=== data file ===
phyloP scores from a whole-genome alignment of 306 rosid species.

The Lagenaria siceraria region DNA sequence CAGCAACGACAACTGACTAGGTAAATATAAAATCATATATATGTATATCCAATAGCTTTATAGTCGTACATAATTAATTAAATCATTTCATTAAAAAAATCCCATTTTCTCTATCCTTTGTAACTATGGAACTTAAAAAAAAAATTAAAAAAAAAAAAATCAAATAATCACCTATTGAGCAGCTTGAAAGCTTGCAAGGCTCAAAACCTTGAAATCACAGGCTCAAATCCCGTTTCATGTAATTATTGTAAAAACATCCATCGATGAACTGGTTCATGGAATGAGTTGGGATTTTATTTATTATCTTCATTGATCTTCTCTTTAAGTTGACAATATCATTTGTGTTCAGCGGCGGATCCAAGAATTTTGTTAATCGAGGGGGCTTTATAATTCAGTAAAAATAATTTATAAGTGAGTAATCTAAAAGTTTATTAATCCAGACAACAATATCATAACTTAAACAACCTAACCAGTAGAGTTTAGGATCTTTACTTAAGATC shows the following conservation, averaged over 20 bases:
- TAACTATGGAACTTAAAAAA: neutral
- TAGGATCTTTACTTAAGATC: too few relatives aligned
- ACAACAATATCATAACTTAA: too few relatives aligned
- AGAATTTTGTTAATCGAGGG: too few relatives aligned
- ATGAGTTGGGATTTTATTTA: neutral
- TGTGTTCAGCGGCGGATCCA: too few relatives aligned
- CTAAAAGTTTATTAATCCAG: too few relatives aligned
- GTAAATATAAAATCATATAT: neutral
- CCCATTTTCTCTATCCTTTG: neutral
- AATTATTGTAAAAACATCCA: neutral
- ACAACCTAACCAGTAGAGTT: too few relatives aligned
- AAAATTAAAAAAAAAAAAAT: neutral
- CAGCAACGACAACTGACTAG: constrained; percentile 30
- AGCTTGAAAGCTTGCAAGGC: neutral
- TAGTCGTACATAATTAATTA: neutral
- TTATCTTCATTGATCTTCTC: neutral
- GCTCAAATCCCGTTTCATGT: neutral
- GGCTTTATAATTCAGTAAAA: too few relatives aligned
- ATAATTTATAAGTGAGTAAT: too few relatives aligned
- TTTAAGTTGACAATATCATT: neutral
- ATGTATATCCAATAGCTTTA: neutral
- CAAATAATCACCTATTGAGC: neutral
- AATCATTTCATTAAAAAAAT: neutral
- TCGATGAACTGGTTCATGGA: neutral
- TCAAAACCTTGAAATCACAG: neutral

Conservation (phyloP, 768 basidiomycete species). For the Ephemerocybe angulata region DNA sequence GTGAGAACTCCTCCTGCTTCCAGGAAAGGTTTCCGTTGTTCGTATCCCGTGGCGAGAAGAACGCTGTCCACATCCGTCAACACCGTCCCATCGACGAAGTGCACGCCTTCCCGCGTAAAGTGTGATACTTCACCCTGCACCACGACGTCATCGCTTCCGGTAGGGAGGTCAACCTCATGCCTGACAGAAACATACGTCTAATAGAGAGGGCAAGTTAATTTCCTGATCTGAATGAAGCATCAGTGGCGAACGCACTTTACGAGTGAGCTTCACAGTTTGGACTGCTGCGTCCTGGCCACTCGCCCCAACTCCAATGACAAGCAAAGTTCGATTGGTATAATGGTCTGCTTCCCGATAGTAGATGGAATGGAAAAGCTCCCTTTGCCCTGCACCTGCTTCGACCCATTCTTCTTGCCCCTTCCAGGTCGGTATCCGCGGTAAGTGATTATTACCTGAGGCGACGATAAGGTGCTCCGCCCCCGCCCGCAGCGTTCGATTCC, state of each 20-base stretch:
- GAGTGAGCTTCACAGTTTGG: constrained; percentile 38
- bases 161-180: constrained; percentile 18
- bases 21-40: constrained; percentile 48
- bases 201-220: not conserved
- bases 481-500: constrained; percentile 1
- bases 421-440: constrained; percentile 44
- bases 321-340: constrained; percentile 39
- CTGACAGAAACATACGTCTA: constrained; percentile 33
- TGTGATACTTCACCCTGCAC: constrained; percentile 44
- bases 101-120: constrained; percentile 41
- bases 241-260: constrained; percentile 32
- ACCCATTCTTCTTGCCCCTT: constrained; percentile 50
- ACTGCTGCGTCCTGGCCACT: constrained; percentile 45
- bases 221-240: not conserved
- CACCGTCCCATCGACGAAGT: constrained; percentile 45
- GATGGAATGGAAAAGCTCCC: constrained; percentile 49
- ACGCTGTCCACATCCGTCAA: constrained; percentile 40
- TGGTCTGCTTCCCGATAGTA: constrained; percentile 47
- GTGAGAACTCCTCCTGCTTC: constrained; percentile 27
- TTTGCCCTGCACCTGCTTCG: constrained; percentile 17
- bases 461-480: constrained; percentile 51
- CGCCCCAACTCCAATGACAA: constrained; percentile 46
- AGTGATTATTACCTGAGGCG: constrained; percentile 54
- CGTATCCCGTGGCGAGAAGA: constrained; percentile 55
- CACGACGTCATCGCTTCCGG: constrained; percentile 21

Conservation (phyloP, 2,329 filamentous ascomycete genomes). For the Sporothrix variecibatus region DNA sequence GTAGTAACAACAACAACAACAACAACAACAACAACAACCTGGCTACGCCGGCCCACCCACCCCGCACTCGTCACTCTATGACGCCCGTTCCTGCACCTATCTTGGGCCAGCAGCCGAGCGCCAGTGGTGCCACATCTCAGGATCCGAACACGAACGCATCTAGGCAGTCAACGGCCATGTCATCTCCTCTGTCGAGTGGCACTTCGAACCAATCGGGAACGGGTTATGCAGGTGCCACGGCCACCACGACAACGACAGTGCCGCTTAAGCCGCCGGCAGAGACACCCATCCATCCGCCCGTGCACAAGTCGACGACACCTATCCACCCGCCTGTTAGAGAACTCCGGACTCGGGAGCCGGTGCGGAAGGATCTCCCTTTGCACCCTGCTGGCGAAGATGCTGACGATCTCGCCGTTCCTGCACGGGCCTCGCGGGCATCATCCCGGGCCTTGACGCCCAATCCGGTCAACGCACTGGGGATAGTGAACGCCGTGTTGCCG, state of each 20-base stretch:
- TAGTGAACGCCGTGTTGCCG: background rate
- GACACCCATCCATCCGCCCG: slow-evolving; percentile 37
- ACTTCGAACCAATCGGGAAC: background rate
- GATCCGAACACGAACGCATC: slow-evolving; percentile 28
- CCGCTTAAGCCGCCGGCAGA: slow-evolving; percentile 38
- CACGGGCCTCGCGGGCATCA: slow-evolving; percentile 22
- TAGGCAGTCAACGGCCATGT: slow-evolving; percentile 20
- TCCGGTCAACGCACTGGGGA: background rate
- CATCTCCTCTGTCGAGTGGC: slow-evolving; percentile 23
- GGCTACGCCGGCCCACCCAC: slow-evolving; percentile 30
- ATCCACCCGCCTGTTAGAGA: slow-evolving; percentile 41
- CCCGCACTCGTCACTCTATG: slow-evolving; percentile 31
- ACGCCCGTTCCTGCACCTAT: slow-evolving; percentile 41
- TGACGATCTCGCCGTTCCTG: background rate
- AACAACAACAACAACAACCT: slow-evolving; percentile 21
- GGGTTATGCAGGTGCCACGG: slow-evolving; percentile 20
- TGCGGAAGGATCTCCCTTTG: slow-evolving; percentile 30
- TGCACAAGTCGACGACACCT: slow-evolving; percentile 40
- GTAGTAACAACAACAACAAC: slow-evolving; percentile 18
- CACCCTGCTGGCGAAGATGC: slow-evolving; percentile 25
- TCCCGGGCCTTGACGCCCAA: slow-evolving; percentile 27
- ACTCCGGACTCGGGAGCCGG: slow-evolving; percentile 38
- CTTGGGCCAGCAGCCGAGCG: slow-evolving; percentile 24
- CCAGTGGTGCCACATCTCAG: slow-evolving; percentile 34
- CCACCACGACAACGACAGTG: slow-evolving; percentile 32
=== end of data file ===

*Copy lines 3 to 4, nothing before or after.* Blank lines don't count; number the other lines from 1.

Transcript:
- TAACTATGGAACTTAAAAAA: neutral
- TAGGATCTTTACTTAAGATC: too few relatives aligned